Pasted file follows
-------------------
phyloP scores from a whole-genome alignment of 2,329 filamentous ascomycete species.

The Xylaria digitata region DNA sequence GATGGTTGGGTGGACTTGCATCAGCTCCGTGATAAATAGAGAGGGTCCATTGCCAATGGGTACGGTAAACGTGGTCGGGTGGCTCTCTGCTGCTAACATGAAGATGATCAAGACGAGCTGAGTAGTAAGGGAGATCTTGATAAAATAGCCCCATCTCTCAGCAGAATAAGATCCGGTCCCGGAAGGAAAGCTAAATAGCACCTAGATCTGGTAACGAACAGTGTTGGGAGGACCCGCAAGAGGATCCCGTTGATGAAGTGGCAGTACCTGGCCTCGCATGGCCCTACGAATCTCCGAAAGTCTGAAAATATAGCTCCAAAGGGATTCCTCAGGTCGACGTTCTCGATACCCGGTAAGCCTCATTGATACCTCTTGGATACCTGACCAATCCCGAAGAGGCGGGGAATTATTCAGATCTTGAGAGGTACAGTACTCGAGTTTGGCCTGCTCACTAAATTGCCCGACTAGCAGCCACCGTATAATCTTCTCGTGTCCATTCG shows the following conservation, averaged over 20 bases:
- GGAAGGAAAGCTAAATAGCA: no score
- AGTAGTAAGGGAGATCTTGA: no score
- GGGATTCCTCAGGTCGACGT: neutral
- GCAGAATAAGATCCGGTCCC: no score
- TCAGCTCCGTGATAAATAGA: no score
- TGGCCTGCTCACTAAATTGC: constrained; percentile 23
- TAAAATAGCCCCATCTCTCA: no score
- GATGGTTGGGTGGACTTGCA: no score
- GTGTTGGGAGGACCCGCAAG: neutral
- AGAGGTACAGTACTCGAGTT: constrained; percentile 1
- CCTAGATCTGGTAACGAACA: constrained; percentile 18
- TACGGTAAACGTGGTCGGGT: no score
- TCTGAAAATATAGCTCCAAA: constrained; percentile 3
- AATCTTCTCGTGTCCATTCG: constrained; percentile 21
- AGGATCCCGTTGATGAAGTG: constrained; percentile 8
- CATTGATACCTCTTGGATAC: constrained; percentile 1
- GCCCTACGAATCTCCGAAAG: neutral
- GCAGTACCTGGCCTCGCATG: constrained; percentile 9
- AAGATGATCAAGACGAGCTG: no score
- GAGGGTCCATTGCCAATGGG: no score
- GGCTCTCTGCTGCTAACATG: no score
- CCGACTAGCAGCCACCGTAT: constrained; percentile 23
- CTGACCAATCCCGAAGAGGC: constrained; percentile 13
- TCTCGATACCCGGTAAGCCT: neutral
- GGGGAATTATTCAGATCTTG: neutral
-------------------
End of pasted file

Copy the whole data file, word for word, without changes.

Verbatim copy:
phyloP scores from a whole-genome alignment of 2,329 filamentous ascomycete species.

The Xylaria digitata region DNA sequence GATGGTTGGGTGGACTTGCATCAGCTCCGTGATAAATAGAGAGGGTCCATTGCCAATGGGTACGGTAAACGTGGTCGGGTGGCTCTCTGCTGCTAACATGAAGATGATCAAGACGAGCTGAGTAGTAAGGGAGATCTTGATAAAATAGCCCCATCTCTCAGCAGAATAAGATCCGGTCCCGGAAGGAAAGCTAAATAGCACCTAGATCTGGTAACGAACAGTGTTGGGAGGACCCGCAAGAGGATCCCGTTGATGAAGTGGCAGTACCTGGCCTCGCATGGCCCTACGAATCTCCGAAAGTCTGAAAATATAGCTCCAAAGGGATTCCTCAGGTCGACGTTCTCGATACCCGGTAAGCCTCATTGATACCTCTTGGATACCTGACCAATCCCGAAGAGGCGGGGAATTATTCAGATCTTGAGAGGTACAGTACTCGAGTTTGGCCTGCTCACTAAATTGCCCGACTAGCAGCCACCGTATAATCTTCTCGTGTCCATTCG shows the following conservation, averaged over 20 bases:
- GGAAGGAAAGCTAAATAGCA: no score
- AGTAGTAAGGGAGATCTTGA: no score
- GGGATTCCTCAGGTCGACGT: neutral
- GCAGAATAAGATCCGGTCCC: no score
- TCAGCTCCGTGATAAATAGA: no score
- TGGCCTGCTCACTAAATTGC: constrained; percentile 23
- TAAAATAGCCCCATCTCTCA: no score
- GATGGTTGGGTGGACTTGCA: no score
- GTGTTGGGAGGACCCGCAAG: neutral
- AGAGGTACAGTACTCGAGTT: constrained; percentile 1
- CCTAGATCTGGTAACGAACA: constrained; percentile 18
- TACGGTAAACGTGGTCGGGT: no score
- TCTGAAAATATAGCTCCAAA: constrained; percentile 3
- AATCTTCTCGTGTCCATTCG: constrained; percentile 21
- AGGATCCCGTTGATGAAGTG: constrained; percentile 8
- CATTGATACCTCTTGGATAC: constrained; percentile 1
- GCCCTACGAATCTCCGAAAG: neutral
- GCAGTACCTGGCCTCGCATG: constrained; percentile 9
- AAGATGATCAAGACGAGCTG: no score
- GAGGGTCCATTGCCAATGGG: no score
- GGCTCTCTGCTGCTAACATG: no score
- CCGACTAGCAGCCACCGTAT: constrained; percentile 23
- CTGACCAATCCCGAAGAGGC: constrained; percentile 13
- TCTCGATACCCGGTAAGCCT: neutral
- GGGGAATTATTCAGATCTTG: neutral